It’s not unusual for marketing departments to produce regular e-newsletters. The aim is to inform their prospects and customers of new content such as blog articles and news stories, all wrapped up in a pretty html template.
But there are a few voices crying out for us to pull the plug on newsletters. Some believe there are better communications out there, that newsletters have poor click-through rates and are considered a nuisance by many. However other marketers are not abandoning hope, saying there’s life in the old dog yet!
It’s a dilemma. Who should you believe?
At OCC we really think there is value in e-newsletters, yet many are in desperate need of a copywriting make-over to truly realise their potential. Here are some quick suggestions for reviving your e-newsletters.
- Analyse and respond
Evaluate the performance of your e-newsletter content through the reporting function in your email content management system or by using tracking tools such as Google Analytics. If your open rates are low (and your click rates even lower) focus on what content has been clicked on and think about why it received more attention.
Look at previous versions that were sent out too, and ask yourself questions like:
- Was anything changed design-wise?
- Was the news current?
- Were the links easier to find?
- Was the copywriting shorter, more interesting maybe?
Also think about creating some A/B split testing for your e-newsletters. Change small elements that you feel might not be registering with your audience, and have a look at some great e-newsletter examples. See this HubSpot post to find out what the pros are up to.
- Segment and multiply
Your newsletter might not be pushing the right buttons because it’s too broad in scope. Have a good think about the recipient list. It may be that your audience doesn’t want to scroll down to find the one small article relevant to their business.
Think instead of breaking up your data list into mini segments based on their interests/sector/purchase history etc. If you don’t know what their interests are, find out by surveying or contacting them directly. Once your customers are in neat little groups, send them regular, smaller, targeted e-newsletters (five points max). This might mean more work for marketing in terms of template set up, content writing and mailing time – but by choosing to divide, target and conquer you’ll see improved open rates and click-throughs.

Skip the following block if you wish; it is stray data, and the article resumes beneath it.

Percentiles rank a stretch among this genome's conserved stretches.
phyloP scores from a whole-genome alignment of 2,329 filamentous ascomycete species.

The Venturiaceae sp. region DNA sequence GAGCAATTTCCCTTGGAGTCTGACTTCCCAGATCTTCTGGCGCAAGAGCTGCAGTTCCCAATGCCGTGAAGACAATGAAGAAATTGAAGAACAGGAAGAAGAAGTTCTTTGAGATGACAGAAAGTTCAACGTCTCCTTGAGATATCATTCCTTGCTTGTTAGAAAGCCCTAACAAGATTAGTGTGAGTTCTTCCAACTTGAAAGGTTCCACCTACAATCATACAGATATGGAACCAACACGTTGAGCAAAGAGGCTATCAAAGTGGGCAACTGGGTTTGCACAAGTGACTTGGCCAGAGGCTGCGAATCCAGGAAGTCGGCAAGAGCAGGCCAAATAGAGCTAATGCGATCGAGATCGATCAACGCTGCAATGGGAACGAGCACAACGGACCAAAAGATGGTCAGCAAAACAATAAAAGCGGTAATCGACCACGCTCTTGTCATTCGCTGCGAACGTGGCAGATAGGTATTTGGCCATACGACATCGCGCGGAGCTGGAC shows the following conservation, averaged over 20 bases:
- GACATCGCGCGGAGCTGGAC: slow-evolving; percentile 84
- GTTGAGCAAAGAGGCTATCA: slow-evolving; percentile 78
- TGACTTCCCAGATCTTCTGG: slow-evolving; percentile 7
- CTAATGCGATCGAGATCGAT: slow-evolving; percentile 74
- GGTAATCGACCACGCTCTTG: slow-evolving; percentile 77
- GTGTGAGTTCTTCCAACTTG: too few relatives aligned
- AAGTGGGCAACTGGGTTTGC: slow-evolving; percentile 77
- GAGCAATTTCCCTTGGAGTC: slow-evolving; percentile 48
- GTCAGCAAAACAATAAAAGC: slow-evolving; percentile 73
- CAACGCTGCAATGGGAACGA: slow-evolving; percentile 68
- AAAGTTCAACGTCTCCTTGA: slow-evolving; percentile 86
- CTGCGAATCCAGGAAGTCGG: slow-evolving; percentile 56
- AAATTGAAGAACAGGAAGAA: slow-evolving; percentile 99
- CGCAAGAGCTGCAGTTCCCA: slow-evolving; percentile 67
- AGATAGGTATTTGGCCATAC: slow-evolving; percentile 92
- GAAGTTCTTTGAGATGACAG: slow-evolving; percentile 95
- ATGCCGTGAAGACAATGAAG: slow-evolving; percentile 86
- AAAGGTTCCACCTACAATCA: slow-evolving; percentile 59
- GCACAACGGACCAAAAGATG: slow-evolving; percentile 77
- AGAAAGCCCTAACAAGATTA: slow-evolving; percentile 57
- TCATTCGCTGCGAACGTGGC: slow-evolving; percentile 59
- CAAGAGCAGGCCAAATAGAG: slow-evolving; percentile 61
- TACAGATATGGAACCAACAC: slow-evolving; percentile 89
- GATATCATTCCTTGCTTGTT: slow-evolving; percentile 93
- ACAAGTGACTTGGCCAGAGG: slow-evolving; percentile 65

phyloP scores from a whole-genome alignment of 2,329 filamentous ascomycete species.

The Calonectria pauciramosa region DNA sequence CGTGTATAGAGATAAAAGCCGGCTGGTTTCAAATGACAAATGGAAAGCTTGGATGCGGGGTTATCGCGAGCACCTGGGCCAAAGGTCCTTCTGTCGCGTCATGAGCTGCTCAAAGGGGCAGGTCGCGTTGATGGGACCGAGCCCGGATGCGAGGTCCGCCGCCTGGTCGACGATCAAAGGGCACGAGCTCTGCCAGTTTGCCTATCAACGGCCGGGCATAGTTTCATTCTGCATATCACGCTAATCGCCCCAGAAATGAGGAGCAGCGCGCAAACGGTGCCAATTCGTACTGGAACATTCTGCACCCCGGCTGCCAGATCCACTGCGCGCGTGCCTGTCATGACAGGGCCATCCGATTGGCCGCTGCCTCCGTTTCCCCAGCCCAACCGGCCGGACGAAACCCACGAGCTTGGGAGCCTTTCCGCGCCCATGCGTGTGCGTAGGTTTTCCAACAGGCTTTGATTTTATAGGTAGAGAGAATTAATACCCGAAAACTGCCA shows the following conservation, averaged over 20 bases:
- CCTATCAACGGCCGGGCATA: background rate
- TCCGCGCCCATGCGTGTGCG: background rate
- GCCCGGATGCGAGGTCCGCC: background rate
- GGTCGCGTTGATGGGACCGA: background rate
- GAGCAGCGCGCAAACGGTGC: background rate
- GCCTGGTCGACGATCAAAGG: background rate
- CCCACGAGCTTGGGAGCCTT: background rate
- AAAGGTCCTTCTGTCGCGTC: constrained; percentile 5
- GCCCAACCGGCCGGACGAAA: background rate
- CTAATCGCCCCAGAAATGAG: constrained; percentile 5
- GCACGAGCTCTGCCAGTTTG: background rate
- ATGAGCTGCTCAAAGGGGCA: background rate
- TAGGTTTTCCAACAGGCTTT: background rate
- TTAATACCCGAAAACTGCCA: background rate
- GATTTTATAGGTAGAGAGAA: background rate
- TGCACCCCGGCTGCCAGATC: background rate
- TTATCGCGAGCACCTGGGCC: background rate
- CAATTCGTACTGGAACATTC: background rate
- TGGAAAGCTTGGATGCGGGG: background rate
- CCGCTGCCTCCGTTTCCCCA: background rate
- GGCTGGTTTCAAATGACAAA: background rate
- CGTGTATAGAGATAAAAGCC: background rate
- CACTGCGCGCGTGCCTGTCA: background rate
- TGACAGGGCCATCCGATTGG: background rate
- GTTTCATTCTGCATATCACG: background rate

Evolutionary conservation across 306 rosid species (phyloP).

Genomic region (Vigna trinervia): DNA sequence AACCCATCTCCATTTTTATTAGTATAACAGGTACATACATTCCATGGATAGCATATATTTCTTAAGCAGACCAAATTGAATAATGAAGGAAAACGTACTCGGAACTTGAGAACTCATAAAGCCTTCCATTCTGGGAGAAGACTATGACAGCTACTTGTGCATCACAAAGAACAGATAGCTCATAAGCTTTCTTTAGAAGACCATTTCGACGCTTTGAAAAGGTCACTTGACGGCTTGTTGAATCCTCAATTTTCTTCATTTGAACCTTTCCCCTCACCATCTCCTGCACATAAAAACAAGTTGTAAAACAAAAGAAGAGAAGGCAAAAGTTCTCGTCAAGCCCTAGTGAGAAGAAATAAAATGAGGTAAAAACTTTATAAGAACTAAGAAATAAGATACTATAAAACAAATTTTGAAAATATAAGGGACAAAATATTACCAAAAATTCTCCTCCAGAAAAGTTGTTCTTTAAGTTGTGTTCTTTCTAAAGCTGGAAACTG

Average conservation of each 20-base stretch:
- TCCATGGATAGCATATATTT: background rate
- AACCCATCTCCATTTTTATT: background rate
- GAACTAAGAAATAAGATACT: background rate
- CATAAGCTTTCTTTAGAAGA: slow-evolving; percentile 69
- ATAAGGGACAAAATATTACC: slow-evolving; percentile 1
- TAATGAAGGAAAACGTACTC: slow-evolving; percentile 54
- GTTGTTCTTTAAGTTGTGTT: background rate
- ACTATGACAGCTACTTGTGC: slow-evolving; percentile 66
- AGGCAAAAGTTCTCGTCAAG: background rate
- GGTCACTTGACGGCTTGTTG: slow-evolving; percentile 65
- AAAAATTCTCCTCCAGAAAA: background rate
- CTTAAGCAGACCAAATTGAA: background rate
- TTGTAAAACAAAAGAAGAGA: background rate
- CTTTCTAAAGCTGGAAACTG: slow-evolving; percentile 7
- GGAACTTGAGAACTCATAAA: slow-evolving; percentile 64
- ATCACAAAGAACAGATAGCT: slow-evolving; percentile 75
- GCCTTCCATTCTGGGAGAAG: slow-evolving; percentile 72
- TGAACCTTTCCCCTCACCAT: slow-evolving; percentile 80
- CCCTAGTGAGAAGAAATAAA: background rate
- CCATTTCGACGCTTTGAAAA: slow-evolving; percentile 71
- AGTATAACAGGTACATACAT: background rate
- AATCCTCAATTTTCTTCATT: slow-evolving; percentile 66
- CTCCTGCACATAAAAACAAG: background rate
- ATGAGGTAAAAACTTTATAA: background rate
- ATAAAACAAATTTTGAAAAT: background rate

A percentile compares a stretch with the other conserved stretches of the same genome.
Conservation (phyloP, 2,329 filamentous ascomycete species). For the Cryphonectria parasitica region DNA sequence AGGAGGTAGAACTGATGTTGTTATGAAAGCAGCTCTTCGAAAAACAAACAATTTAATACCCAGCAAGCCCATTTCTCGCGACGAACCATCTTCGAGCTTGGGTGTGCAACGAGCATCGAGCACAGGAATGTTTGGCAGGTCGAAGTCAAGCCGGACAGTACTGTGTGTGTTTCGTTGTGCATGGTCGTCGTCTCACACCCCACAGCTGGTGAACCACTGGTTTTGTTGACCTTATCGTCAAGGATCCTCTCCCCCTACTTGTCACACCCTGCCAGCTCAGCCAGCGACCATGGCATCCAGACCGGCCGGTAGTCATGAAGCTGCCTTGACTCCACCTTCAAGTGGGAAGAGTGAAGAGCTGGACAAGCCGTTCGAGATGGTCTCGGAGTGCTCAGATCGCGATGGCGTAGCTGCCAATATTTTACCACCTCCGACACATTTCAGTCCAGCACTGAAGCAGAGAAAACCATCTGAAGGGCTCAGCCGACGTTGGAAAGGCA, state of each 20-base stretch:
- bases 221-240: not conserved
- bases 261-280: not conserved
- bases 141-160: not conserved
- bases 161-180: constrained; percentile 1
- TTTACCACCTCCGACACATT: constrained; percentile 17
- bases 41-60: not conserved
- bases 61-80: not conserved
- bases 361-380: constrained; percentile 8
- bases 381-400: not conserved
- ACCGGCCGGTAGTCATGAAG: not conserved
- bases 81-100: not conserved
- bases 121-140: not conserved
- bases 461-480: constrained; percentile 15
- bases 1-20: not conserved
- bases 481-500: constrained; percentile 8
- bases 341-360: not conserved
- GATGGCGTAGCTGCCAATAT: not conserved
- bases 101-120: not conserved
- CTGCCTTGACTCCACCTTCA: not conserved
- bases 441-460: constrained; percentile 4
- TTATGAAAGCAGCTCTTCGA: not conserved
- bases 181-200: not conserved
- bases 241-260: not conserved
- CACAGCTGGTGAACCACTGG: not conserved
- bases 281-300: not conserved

- Short and sweet?
OK, most people won’t see the whole newsletter without scrolling a little (partly due to their systems settings or email provider), but excessive scrolling can really put people off. If there’s too much choice and reams of content, your reader will glaze over, mark to read later (and never get around to it), or even just bin it.
Think about how many stories you might read in one sitting and what would attract you to read them. Then adjust your newsletter accordingly. Consider your content – is it all a bit too promotion heavy? If so change it – your audience wants to be informed, moved, educated and entertained by your content. Obvious selling tactics very rarely get clicked.
- Permissions and filtering
Have a look into your recipient list. Is it from an e-newsletter sign-up or an older address base? If your contacts never asked to receive it, they’re probably just binning it.
Also, clean your list. If a contact has been on there for several years and in that time hasn’t opened or clicked anything it’s probably time to delete them.
Many e-newsletters can be their own enemy when it comes to headers. An uninspiring title such as “X’s Spring Newsletter” will not get as high a click through as “Newsletter 12: Spring clean your content” or something similar. Give your readers a great reason to open and click. Also, make sure you don’t have anything in the title that falls foul of subject line best practice for email spam filters. No longer than 50 characters, no £ or !, FREE and no salesy words please! Adestra’s subject line report has some handy hints. Do some testing to determine which headings work best for your audience, then keep to that template for your future communications.
Hopefully these tips will help you to craft better e-newsletters that your readers will want to open and engage with. Do you have anything to add, and what do you think of our suggestions?